Michigan State University decided to tackle an interesting component of growing up. According to our understanding now, self-fulfillment and purpose are extremely important to development and well-being at any age. Of course, the sooner these two values are cemented, the happier the individual is. This MSU study went on to show that children that spend […]
A lucid dream is not much different from a regular vivid dream, with one exception. In lucid dreams, the dreamer is fully aware they are sound asleep, having a dream and that none of it is real.
Now, there is evidence that lucid dreamers are particularly insightful people.
How does a person know they are caught up in dream world? The devil is in the details, or in this case, perhaps the dream is in the details.
Lucid dreamers become aware they are dreaming by spotting subtle clues within the dreams. For example, if a person is dreaming about being in their home, they may discover things that are unfamiliar or do not mesh with the usual landscape of their home. Perhaps the staircase is curved instead of straight. Maybe there are more windows in the kitchen than there should be.
Even if the landscape of the dream is unfamiliar, lucid dreamers can still recognize the things that do not make sense, be it flying pigs or snow in July. Although often the inconsistencies are more subtle, the dreamer picks up on the things that do not seem rational or logical.
Lucid dreamers are aware they are sleeping because they have a heightened sense of insight, according to a new research study.
Conducted by Dr. Patrick Bourke, Senior Lecturer at the Lincoln School of Psychology, and assisted by Hannah Shaw, now a graduate, this is the first study of its kind to show evidence of a link between insight and lucid dreaming.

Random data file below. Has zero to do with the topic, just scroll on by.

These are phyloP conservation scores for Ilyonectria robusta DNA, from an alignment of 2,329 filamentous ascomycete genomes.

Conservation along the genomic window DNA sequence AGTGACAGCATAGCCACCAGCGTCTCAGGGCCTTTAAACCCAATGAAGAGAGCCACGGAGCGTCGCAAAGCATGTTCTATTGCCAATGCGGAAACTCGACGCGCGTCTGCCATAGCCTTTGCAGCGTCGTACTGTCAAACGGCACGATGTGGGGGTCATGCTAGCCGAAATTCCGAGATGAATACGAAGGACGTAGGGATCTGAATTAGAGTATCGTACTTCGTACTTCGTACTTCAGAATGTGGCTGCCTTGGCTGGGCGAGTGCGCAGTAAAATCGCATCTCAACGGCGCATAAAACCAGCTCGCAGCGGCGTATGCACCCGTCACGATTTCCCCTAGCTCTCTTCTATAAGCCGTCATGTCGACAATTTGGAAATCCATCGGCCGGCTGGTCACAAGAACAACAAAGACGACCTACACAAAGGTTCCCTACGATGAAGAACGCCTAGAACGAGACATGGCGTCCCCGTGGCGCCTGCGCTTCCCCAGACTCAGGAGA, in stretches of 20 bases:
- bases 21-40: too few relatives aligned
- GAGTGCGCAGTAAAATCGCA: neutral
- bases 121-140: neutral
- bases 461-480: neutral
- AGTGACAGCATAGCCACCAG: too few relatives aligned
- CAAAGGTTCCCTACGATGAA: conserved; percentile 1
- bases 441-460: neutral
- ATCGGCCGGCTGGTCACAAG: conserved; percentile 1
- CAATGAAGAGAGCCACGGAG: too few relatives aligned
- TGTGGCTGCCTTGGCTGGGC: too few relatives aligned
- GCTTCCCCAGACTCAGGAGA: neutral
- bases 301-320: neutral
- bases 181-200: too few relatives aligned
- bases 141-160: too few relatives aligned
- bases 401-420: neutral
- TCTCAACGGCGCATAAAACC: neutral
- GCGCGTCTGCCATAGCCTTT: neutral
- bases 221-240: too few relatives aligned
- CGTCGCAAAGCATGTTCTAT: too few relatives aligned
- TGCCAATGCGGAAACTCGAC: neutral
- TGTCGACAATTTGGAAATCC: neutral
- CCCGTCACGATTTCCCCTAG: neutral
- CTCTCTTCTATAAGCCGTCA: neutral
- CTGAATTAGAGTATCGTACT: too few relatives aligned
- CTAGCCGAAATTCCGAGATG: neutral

Published in the American Psychological Association’s journal, Dreaming, the report entitled “Spontaneous Lucid Dreaming and Waking Insight,” explains how the researcher arrived at these findings.
To test the cognitive abilities required for a sleeping person to be aware that he or she is dreaming, waking tests of 68 participants between the ages of 18 to 25 were conducted. Some of the participants were frequent lucid dreamers, some occasional and some had never had a lucid dream.
A series of questions, 30 in all, were used as tests for measuring insight. Thinking about problems in a different manner is the key indicator of an insightful mind.
Comparing the responses of lucid and non-lucid dreamers, the results of the study found that lucid dreamers got 25% more of the problems correct than their non-lucid peers. Bourke feels that this ability to problem solve with insightful observations is also how lucid dreamers know they are still sleeping.
Mike Bundrant is author of the book Your Achilles Eel: Discover and Overcome the Hidden Cause of Negative Emotions, Bad Decisions and Self-Sabotage.
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